Making Urban Livelihoods Programming work for African Youth

Sadhvi Sharma

November 16th 2018

4 minute read.

With 200 million people aged between 15 and 24, Africa has the largest youth population in the world. With more people in the working age group it is expected that by 2040 Africa’s labour force could reach one billion, surpassing that of India and China. This would typically be seen as an opportunity, a positive demographic trend with the potential to add to the productivity of a nation. But in the context of Africa, there is constant talk of the ‘youth bulge’, a term that does not refer to a neutral demographic observation, as one commentator points out, but one loaded with fear and warning. The development discourse around Africa’s growing youth population is captured in headlines such as ‘promise or peril’ ‘demographic dividend or demographic bomb’, ‘ticking time bomb or opportunity’, all indicating concern among the international community. This is because unemployment continues to be a major problem. If the increasing number of working age individuals can be employed in productive activities, the WB explains, the level of average income per capita should increase as a result. But this is not yet the case in Africa. According to the World Bank youths account for 60% of all of Africa’s jobless. Likewise, the African Development Bank points out that youth unemployment in most African countries ‘occurs at a rate more than twice that for adults’. While several development frameworks seek to address this gap between the labour force and productive employment in Africa, many attempts at livelihoods programs on ground seem to be misplaced.

The obvious macro need may be economic transformation comprising growth, investment, infrastructure and industry that generates social wealth, jobs, and develops social resources, as well as changes at the level of national policies. However, a multitude of international organisations and NGOs are also engaged in livelihoods training and programmes that seek to address the immediate skills deficit and access to market and jobs. And yet, while the motivation for these programmes are well-meaning they often end up being misplaced or short-termist, and at worst a box-ticking exercise. Training programmes too often fail to meet young people’s expectations, do not provide sustainable employment opportunities, or skills training that ensures employability. The result is community-based small-scale measures such as broom-making or hairdressing for women, which apart from keeping them in the informal sector, sustains gender stereotyping, where women are trained to do jobs that are traditionally seen as women’s work rather than transcend these expectations.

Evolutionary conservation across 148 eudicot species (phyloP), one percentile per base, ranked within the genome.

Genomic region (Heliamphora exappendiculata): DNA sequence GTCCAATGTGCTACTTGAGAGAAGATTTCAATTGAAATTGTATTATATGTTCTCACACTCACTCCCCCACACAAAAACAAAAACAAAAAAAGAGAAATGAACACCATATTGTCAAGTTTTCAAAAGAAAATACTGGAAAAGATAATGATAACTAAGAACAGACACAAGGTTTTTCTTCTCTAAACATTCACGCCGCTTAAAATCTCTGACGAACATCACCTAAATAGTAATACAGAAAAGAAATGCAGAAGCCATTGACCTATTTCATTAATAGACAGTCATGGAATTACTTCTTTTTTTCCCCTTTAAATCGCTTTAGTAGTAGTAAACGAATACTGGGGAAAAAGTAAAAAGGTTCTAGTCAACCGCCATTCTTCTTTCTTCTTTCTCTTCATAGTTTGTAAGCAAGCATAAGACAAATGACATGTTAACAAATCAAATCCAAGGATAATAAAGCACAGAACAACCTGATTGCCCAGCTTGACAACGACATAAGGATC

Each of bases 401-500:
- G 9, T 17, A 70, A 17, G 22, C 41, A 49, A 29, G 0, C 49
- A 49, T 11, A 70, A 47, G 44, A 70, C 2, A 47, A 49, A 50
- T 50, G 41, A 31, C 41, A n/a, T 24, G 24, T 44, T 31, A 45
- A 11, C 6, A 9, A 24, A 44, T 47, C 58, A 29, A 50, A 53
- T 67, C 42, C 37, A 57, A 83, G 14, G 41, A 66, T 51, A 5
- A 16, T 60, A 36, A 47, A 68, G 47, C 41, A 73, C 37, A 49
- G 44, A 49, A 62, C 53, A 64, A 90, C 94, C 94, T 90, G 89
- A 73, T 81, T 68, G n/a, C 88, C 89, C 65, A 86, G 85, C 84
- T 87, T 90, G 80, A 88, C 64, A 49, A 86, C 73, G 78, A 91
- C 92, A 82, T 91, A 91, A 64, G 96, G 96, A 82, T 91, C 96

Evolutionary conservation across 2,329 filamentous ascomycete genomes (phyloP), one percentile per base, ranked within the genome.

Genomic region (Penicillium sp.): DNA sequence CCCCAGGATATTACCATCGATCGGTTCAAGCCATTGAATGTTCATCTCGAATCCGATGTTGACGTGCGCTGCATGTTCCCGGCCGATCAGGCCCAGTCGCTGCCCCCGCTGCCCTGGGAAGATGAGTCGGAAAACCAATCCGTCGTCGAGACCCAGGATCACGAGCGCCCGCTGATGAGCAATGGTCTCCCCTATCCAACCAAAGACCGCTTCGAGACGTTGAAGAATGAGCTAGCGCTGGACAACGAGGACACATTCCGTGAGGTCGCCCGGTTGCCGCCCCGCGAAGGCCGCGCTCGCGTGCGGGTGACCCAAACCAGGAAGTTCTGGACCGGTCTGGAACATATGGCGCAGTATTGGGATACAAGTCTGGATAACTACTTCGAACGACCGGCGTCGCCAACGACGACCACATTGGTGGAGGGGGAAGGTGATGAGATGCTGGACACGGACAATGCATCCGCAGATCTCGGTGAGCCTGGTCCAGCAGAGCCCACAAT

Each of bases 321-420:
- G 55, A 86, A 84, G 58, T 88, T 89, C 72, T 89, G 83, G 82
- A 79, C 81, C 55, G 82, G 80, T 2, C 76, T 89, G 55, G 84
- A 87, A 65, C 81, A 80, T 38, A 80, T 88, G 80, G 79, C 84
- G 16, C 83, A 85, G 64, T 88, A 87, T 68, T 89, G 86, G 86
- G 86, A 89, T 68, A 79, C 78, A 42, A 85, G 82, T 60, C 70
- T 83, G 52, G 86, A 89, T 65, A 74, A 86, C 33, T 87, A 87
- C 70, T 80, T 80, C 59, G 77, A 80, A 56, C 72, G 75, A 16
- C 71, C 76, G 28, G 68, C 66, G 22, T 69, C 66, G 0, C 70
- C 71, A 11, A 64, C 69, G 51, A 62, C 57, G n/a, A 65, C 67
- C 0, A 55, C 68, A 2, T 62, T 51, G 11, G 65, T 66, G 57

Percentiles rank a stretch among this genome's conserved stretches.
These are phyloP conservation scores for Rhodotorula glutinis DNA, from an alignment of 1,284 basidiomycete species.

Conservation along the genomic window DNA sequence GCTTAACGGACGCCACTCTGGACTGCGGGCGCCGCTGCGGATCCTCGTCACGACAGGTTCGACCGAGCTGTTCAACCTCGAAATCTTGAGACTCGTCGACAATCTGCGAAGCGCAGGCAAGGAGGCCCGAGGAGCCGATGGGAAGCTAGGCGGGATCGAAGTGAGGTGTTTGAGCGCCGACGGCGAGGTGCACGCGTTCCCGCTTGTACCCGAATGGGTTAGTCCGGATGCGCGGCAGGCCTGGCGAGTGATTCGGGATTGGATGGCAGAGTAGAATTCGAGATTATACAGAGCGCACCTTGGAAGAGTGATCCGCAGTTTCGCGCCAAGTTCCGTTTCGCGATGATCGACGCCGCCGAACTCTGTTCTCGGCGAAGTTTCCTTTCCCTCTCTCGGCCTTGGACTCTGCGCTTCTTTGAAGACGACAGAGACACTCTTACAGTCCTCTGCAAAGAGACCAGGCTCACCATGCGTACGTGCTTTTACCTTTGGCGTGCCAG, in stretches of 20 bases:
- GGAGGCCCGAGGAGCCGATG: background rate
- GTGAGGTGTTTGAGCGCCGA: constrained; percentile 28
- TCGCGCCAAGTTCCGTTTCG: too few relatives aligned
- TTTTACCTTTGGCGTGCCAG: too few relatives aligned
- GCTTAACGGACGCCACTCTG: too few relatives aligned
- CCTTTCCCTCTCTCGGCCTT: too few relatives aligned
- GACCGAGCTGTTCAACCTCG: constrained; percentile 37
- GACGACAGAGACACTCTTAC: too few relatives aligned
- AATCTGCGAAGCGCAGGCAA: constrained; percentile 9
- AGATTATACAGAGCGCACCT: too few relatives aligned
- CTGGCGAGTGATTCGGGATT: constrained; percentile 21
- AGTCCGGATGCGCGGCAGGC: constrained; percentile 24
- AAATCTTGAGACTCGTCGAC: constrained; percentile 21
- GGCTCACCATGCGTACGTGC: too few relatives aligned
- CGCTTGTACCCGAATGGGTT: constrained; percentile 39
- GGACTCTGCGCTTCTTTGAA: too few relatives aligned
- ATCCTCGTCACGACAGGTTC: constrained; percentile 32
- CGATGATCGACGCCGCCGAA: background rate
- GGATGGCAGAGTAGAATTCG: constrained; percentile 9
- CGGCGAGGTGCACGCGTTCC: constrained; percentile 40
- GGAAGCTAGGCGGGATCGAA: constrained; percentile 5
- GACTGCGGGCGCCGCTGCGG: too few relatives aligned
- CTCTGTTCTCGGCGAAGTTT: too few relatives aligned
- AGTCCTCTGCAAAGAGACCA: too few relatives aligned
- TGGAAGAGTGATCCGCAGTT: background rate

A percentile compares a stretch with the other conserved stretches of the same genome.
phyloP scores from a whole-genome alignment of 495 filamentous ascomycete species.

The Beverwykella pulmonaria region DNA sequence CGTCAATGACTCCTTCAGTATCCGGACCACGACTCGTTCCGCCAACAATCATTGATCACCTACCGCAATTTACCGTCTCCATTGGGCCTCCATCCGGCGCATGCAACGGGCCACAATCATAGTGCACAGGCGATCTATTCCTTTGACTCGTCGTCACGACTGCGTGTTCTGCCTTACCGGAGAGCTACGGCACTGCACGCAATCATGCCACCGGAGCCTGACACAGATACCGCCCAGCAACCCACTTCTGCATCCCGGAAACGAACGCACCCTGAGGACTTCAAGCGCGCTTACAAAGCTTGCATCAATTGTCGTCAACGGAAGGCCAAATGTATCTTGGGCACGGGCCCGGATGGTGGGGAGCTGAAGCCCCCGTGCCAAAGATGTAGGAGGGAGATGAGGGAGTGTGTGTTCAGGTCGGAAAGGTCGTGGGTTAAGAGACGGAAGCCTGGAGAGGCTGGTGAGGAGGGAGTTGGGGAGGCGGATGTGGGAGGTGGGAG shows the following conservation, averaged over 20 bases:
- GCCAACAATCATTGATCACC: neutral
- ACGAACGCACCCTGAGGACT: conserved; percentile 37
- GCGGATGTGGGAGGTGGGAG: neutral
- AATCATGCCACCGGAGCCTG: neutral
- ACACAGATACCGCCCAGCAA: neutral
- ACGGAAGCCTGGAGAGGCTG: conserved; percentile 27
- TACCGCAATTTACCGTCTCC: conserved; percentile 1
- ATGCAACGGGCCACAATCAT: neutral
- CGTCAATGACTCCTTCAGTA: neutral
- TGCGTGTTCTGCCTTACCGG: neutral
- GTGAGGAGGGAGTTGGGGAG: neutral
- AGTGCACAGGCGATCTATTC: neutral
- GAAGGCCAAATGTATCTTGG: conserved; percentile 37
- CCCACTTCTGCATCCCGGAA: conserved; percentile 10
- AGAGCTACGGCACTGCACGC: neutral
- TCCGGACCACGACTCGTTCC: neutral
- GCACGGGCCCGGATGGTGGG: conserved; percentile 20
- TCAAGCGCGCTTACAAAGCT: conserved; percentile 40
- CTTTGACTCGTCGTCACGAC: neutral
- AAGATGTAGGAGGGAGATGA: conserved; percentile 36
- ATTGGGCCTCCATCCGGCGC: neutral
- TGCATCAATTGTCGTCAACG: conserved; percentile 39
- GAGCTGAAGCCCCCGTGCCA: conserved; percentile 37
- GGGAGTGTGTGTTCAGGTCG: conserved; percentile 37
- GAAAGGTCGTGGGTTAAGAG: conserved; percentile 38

Training programmes too often fail to meet young people’s expectations, do not provide sustainable employment opportunities, or skills training that ensures employability.

Our field research in urban centres in the region has shown that youth in informal settlements lament NGO projects that do not do enough to capitalise on existing skills or take into account labour market needs. The majority of the urban poor are engaged in petty trade and unskilled informal labour already, with irregular income and a cycle of debt and poverty. Programmes such as these do not result in secure sustainable incomes and rarely meet labour market requirements. Young people would rather have a vocation such as plumbing, masonry or transferable skills such as sales and marketing, English language training, and IT which allows them to transition to formal jobs.

The need of the hour is to make programming more relevant, with skills assessments that identify community needs. Further, assessments of public and private sectors to identify skills shortages and how young people could be absorbed by the labour market is important. While some organisations are now focusing on assessments that consider labour demand, this ought to be a necessary aspect of livelihood programming. Crucially many livelihood training programmes lack any follow-up monitoring and evaluation mechanism to determine how successful they are in ensuring the trainees secure and retain jobs. This would result in a much-needed reality-check for organisations in terms of their livelihood interventions. A multi-pronged approach based on sound research, labour demand and supply assessments along with effective M&E systems would result in programmes that are more likely to address the problem of urban livelihoods.

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